Nesselande – Welcome to Suburbia, Rotterdam Style

This is not your typical auto-oriented, sprawling, single-family residential neighborhood. Nope, the City first extended the Metro (subway) Line B and built the Nesselande station as its northern terminus. Then the neighborhood started to take shape with plenty of green space, a plethora of housing options (from low density homes to high rise apartments), a central shopping area (with two supermarkets and 30+ shops), people-friendly streets, cozy bicycle routes, loads of public space for neighbors to interact, and a seaside resort. That’s right the neighborhood has its own beach!

Okay, it is technically still suburbia (suiting the more car-friendly Dutch lifestyle), but at least it has taken into account the benefits of short distances for most daily trips and making the full range of mobility options attractive for Nesselande-ers.

Here’s a little of the promo that I found on the neighborhood…

The new Nesselande residential district, northeast of Rotterdam, is to be occupied by more than 14,000 residents in 4,750 residential units. The centre of the new district comprises shops, urban facilities and housing. The shopping areas’s stunning design, presents Nesselande with a lively inner city whose character and design far exceeds the normal facilities provided in other such growth districts. The urban development plan, chosen by Rotterdam Municipality, offers a beach, a boulevard, a covered shopping courtyard, a public square and a pleasant residential environment in a strikingly harmonious architectural setting; the birth of the Nesselande Seaside Resort.

For stunning visuals click below:


About Denver Igarta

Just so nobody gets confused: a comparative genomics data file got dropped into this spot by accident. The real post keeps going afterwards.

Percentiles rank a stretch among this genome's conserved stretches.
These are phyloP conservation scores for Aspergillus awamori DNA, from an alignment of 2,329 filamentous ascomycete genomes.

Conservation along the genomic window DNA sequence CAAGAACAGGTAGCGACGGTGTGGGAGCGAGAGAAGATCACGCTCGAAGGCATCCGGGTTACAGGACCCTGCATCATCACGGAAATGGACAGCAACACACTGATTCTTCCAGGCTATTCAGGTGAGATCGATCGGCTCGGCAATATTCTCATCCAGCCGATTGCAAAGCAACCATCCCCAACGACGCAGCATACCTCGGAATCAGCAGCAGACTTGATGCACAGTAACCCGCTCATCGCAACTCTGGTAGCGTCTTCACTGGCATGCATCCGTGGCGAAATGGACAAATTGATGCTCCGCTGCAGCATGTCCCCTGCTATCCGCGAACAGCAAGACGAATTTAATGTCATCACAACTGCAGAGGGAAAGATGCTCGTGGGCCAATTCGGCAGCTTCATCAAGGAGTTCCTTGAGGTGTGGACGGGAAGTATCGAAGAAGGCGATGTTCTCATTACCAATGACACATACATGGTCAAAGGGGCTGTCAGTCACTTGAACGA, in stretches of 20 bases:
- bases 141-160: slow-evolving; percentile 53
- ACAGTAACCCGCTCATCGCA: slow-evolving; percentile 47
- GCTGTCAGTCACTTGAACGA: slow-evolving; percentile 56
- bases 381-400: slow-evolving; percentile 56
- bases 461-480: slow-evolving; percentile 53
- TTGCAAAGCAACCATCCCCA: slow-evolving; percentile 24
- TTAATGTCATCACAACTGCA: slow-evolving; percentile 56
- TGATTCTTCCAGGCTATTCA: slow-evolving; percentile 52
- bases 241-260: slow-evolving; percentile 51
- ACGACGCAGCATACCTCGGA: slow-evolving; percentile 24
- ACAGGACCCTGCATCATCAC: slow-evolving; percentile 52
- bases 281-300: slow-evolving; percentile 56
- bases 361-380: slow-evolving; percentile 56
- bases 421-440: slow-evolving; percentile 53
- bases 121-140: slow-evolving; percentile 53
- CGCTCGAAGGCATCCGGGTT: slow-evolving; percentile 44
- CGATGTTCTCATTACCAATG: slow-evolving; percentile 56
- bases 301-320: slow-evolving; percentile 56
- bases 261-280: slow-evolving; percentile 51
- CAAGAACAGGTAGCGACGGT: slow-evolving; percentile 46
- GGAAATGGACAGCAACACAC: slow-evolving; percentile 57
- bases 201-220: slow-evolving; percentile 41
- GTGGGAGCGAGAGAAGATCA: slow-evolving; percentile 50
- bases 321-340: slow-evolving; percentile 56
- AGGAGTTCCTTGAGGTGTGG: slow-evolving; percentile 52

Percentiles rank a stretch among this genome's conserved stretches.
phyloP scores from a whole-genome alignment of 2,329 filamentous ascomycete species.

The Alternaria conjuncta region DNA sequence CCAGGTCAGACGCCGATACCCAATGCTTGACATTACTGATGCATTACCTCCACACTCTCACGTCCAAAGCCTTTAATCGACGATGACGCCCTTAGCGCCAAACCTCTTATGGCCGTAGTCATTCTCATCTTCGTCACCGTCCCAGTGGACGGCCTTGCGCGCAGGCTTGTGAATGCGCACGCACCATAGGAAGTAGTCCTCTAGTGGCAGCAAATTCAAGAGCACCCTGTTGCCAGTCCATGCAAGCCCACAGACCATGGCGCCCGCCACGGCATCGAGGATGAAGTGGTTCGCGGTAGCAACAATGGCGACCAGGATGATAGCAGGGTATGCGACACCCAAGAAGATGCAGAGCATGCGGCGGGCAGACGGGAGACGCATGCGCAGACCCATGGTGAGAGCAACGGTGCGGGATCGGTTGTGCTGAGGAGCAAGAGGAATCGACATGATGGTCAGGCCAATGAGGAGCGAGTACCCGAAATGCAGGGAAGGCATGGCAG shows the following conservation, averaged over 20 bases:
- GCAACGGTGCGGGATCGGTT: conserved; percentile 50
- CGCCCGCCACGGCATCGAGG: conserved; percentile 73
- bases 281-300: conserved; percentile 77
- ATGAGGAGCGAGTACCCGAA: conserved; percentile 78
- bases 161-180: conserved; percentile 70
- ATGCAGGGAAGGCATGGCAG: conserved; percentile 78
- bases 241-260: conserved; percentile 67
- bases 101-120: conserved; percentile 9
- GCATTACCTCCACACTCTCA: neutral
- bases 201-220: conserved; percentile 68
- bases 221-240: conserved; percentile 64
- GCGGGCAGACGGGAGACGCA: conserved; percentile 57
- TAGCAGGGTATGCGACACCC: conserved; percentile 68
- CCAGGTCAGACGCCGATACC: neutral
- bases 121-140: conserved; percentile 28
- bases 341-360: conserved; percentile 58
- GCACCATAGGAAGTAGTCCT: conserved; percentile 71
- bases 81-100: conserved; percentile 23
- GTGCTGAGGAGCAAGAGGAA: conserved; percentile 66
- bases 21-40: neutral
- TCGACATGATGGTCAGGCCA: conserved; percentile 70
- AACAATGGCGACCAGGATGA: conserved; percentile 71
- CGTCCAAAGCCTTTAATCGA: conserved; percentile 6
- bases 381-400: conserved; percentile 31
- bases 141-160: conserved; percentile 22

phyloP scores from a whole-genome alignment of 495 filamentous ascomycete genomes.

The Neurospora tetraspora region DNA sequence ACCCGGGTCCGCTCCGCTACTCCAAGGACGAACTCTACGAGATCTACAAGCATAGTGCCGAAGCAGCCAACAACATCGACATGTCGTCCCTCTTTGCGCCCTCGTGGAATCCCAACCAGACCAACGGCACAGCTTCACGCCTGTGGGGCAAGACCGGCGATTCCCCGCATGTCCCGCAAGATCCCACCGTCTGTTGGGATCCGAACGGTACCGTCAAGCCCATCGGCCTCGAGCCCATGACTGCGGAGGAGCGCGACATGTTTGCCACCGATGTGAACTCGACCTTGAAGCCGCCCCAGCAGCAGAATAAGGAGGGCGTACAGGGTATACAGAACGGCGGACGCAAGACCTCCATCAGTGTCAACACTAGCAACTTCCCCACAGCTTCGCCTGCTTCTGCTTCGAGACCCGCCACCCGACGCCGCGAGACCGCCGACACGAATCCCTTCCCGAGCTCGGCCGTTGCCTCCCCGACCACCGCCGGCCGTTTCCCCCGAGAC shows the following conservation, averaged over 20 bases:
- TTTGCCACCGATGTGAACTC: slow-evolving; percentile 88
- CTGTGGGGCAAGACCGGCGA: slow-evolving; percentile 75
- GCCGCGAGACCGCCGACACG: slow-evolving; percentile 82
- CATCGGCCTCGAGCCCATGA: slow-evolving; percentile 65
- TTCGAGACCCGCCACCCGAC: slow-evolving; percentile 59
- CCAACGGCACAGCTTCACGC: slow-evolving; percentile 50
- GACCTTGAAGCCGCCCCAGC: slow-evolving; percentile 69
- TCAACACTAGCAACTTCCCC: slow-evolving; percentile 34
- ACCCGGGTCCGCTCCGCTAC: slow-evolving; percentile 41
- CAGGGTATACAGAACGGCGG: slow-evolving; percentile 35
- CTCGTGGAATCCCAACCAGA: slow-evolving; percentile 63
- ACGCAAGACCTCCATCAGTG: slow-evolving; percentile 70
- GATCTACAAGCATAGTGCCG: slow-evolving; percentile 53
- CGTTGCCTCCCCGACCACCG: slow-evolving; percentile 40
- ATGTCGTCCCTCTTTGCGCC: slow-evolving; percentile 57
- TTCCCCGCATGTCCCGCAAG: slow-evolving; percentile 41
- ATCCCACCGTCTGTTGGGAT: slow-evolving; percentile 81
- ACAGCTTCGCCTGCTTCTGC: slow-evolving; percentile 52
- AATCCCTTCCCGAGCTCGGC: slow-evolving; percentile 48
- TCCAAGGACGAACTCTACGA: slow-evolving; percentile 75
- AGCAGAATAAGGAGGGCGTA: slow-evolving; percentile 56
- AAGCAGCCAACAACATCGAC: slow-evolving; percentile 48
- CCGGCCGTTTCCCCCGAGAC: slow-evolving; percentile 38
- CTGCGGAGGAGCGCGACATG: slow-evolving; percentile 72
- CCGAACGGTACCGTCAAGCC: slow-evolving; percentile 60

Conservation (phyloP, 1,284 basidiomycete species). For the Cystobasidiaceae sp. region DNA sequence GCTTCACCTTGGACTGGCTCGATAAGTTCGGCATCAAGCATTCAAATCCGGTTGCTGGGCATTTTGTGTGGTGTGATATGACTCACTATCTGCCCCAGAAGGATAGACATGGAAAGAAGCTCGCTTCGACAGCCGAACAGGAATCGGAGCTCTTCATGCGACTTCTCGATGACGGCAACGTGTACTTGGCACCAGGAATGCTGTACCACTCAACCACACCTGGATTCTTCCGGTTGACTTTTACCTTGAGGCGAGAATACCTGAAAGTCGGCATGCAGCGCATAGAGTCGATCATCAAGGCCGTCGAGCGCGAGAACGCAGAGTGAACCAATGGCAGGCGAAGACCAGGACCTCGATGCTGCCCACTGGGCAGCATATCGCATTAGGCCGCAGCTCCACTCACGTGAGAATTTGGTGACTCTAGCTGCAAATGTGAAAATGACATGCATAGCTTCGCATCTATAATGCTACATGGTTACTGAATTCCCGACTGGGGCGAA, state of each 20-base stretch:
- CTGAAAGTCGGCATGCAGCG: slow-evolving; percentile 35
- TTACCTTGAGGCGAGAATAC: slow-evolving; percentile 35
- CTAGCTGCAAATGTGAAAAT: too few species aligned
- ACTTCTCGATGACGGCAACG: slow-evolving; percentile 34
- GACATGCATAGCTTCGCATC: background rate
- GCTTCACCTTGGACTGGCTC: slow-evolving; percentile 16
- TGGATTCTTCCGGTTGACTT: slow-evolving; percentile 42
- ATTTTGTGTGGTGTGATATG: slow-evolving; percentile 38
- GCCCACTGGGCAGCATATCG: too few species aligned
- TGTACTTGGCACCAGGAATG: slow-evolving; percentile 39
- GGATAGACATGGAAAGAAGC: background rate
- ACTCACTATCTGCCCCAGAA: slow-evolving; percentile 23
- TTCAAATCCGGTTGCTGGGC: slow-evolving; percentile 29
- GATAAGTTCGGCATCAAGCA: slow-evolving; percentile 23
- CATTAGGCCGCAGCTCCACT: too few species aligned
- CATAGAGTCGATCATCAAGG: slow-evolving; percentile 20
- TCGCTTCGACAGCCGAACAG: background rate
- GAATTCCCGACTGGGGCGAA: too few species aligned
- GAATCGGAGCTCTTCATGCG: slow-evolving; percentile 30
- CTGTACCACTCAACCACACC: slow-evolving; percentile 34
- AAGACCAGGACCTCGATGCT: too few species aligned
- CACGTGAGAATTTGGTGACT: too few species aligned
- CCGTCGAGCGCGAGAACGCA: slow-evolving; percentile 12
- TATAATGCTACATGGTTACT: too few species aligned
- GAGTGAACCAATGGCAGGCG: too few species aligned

This blog was established to document my search for streets that my 5-year old can play near without my constant supervision. Where kids can live active lives and learn independence. My quest began when I was selected as an Urban and Regional Policy Fellow by the German Marshall Fund, for info: I am a multi-modal transportation planner for the City of Portland (OR), America's sustainable transportation capital. SHORT BIO/PROJECT DESCRIPTION Denver Igarta (October-November 2011), Urban Planner, City of Portland Bureau of Transportation Project: Livable Streets Where People Live: Fostering People-Friendly Streets by De-emphasizing Automobile Traffic in Residential Areas Cities: Munich, Rotterdam, Copenhagen, Malmö Denver Igarta is an urban planner with the Transportation Bureau of the City of Portland. He works on a broad range of transportation policy, street design initiatives and pedestrian, bicycle and freight planning efforts. He recently served as one of the principal authors of Portland's new bicycle plan. He is currently staffing two “active transportation” projects: a rails-with-trails project along the Banfield Freeway and a local street system plan for one of the state's most diverse neighborhoods. He performed his graduate studies at the University of Dortmund, Germany and the University of the Philippines and holds a Master of Science in Regional Development Planning. Portland is struggling to reverse generations of auto-oriented development patterns and make neighborhood streets more “livable” (people-friendly) by restoring their multimodal and placemaking functions. Mr. Igarta's research will evaluate how cities in Germany, the Netherlands, Denmark, and Sweden have enacted policies to restore the multiple functions of public streets through traffic management, green infrastructure and giving priority to sustainable travel modes. He will meet with local practitioners, policymakers and civic leaders involved in transportation planning, traffic safety and neighborhood livability projects, street design, and implementation of multi-modal traffic policies. The ultimate aim of the study is to compile a set of best practices and policies implemented in European cities that have broadened the role of residential streets beyond automobile mobility. Additional focus will be given to understanding how acceptable policy tradeoffs are determined within city agencies and the level of public support for measures that restrict car movements, such as reduced speed zones, bicycle streets, shared spaces, residents-only streets and residential parking restrictions.